In August 1831, in Southampton County, Virginia, Nat Turner led a bloody uprising that took the lives of some fifty-five white peopleâ€”men, women, and childrenâ€”shocking the South. Nearly as many black people, all told, perished in the rebellion and its aftermath. Nat Turner and the Rising in Southampton County presents important new evidence about the violence and the community in which it took place, shedding light on the insurgents and victims and reinterpreting the most important account of that event, The Confessions of Nat Turner. Drawing upon largely untapped sources, David F. Allmendinger Jr. reconstructs the lives of key individuals who were drawn into the uprising and shows how the history of certain white families and their slavesâ€”reaching back into the eighteenth centuryâ€”shaped the course of the rebellion. Never before has anyone so patiently examined the extensive private and public sources relating to Southampton as does Allmendinger in this remarkable work. He argues that the plan of rebellion originated in the mind of a single individual, Nat Turner, who concluded between 1822 and 1826 that his own masters intended to continue holding slaves into the next generation. Turner specifically chose to attack households to which he and his followers had connections. The book also offers a close analysis of his Confessions and the influence of Thomas R. Gray, who wrote down the original text in November 1831. The author draws new conclusions about Turner and Gray, their different motives, the authenticity of the confession, and the introduction of terror as a tactic, both in the rebellion and in its most revealing document. Students of slavery, the Old South, and African American history will find in Nat Turner and the Rising in Southampton County an outstanding example of painstaking research and imaginative family and community history.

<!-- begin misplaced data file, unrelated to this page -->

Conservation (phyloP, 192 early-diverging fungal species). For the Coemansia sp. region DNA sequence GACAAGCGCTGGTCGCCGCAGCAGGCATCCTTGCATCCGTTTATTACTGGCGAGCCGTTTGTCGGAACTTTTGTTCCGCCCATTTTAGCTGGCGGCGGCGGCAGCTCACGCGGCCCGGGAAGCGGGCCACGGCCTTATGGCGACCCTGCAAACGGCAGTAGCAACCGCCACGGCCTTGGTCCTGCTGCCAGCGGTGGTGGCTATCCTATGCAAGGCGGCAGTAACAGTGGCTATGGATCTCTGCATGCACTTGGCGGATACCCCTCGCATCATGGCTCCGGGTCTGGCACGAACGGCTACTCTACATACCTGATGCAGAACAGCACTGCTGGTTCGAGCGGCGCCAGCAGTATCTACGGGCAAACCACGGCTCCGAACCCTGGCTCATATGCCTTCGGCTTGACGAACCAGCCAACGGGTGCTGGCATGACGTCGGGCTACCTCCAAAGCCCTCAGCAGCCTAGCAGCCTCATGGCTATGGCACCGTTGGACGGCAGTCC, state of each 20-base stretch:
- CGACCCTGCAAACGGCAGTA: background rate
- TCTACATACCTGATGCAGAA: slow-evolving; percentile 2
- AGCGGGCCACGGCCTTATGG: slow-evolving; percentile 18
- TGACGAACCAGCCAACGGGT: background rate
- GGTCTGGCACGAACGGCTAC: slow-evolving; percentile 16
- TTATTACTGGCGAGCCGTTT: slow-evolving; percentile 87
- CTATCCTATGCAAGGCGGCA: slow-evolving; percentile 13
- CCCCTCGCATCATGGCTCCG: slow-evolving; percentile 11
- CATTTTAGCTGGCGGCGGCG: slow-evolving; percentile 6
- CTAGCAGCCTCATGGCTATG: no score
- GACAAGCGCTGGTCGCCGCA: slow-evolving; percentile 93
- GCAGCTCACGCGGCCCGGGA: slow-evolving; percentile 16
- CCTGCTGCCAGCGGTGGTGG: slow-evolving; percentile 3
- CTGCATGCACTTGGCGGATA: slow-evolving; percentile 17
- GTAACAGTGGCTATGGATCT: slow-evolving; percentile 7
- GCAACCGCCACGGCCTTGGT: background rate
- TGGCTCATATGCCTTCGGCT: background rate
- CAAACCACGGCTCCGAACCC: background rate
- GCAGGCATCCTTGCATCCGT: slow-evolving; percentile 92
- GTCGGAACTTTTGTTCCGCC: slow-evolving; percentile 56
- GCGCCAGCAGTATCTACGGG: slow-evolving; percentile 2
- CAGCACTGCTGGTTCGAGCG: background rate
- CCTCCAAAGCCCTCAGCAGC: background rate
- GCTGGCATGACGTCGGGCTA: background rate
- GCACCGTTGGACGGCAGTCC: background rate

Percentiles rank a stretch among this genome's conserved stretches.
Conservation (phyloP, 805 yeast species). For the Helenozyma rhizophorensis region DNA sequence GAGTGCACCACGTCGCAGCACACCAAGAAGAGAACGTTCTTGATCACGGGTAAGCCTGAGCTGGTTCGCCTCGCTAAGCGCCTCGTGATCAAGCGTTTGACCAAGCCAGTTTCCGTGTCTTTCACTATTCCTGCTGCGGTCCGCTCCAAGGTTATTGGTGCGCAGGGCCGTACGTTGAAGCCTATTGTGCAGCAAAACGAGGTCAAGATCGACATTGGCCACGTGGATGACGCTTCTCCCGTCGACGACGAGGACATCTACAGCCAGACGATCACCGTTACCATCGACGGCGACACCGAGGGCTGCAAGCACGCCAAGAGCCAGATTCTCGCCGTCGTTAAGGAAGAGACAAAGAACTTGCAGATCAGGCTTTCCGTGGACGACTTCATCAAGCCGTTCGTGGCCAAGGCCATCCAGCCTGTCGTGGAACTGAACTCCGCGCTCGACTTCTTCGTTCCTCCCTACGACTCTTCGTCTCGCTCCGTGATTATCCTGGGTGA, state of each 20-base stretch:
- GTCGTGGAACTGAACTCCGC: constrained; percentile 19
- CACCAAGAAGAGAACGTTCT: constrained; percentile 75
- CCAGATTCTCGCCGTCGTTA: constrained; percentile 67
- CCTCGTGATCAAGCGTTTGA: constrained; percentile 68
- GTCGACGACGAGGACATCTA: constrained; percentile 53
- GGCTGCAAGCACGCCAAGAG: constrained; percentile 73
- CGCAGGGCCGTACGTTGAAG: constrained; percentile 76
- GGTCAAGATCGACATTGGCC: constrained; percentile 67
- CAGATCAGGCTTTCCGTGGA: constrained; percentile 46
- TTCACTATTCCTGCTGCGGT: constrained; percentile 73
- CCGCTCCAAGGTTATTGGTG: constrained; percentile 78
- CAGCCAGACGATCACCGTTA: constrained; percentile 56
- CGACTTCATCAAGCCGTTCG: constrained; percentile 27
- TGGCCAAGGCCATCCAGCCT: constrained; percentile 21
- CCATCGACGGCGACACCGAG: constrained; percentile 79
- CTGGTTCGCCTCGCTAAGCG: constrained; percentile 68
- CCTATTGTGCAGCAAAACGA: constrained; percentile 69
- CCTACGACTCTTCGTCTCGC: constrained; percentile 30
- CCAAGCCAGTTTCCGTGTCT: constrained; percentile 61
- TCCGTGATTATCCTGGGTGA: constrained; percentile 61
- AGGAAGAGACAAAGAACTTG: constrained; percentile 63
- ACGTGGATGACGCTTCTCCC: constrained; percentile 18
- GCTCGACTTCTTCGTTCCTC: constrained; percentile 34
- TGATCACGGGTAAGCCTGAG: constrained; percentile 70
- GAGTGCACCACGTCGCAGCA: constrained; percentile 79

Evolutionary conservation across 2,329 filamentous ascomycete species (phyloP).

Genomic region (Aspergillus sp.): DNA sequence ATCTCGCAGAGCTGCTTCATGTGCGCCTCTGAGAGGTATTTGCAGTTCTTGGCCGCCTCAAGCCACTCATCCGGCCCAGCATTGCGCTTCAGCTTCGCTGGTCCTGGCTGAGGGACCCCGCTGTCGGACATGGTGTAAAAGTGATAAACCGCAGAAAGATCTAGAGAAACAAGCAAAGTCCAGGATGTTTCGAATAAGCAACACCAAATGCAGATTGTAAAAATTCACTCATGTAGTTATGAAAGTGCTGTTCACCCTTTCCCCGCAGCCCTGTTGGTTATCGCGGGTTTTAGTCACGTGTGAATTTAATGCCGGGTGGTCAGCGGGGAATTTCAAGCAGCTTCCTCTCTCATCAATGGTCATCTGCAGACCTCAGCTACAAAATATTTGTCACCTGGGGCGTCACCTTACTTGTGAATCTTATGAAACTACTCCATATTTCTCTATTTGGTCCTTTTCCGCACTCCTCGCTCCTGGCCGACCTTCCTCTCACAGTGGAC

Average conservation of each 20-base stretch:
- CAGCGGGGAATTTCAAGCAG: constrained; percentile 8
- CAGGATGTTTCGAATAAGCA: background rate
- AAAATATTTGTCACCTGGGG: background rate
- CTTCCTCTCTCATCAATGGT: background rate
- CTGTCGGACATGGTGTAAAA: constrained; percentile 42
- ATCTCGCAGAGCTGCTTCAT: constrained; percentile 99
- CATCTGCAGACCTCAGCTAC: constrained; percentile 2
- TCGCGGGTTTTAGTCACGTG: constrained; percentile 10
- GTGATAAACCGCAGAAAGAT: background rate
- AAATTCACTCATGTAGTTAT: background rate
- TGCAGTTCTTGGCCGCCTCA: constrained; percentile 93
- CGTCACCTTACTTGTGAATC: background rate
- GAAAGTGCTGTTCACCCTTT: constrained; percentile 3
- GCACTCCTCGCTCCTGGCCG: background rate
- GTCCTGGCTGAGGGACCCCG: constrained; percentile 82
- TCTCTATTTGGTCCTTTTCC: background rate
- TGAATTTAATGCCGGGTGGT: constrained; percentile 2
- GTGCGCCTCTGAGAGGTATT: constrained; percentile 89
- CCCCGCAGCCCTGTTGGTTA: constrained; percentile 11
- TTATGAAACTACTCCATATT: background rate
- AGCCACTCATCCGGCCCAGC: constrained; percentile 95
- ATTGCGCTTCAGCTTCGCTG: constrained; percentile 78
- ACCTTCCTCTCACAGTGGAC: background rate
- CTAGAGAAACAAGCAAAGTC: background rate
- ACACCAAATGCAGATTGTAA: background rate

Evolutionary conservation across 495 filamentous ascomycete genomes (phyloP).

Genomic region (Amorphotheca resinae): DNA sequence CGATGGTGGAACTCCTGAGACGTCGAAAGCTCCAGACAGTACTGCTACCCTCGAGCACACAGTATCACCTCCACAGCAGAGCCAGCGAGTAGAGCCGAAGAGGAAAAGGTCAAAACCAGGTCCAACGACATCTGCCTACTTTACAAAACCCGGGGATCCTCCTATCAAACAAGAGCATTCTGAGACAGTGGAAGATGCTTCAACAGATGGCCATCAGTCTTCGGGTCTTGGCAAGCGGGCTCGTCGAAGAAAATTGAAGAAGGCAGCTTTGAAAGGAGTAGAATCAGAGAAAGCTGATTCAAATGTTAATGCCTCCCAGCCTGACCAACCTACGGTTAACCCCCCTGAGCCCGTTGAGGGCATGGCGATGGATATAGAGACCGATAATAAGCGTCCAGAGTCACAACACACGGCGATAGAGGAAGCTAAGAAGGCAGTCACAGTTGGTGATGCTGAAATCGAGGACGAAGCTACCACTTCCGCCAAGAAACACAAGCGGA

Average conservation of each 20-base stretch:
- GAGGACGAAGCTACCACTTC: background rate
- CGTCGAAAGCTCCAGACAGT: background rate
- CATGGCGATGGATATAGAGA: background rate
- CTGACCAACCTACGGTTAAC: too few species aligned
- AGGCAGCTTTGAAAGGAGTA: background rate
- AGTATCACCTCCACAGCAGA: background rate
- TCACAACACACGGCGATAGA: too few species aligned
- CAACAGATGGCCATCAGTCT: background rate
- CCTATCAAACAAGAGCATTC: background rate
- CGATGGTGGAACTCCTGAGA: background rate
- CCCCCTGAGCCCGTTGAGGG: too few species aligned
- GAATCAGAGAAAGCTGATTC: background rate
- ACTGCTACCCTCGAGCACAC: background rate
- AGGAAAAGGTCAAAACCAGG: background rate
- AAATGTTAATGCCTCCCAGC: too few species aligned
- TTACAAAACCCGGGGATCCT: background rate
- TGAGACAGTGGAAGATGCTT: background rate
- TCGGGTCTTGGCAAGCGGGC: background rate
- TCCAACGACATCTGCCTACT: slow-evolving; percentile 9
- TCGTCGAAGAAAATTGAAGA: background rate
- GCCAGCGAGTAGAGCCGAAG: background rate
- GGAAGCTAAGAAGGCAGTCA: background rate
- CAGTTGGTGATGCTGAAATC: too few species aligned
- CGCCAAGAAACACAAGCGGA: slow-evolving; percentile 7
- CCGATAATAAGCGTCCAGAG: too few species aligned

The "Invisible Institution" in the Antebellum South
Author: Albert J. Raboteau
Publisher: Oxford University Press
Category: Social Science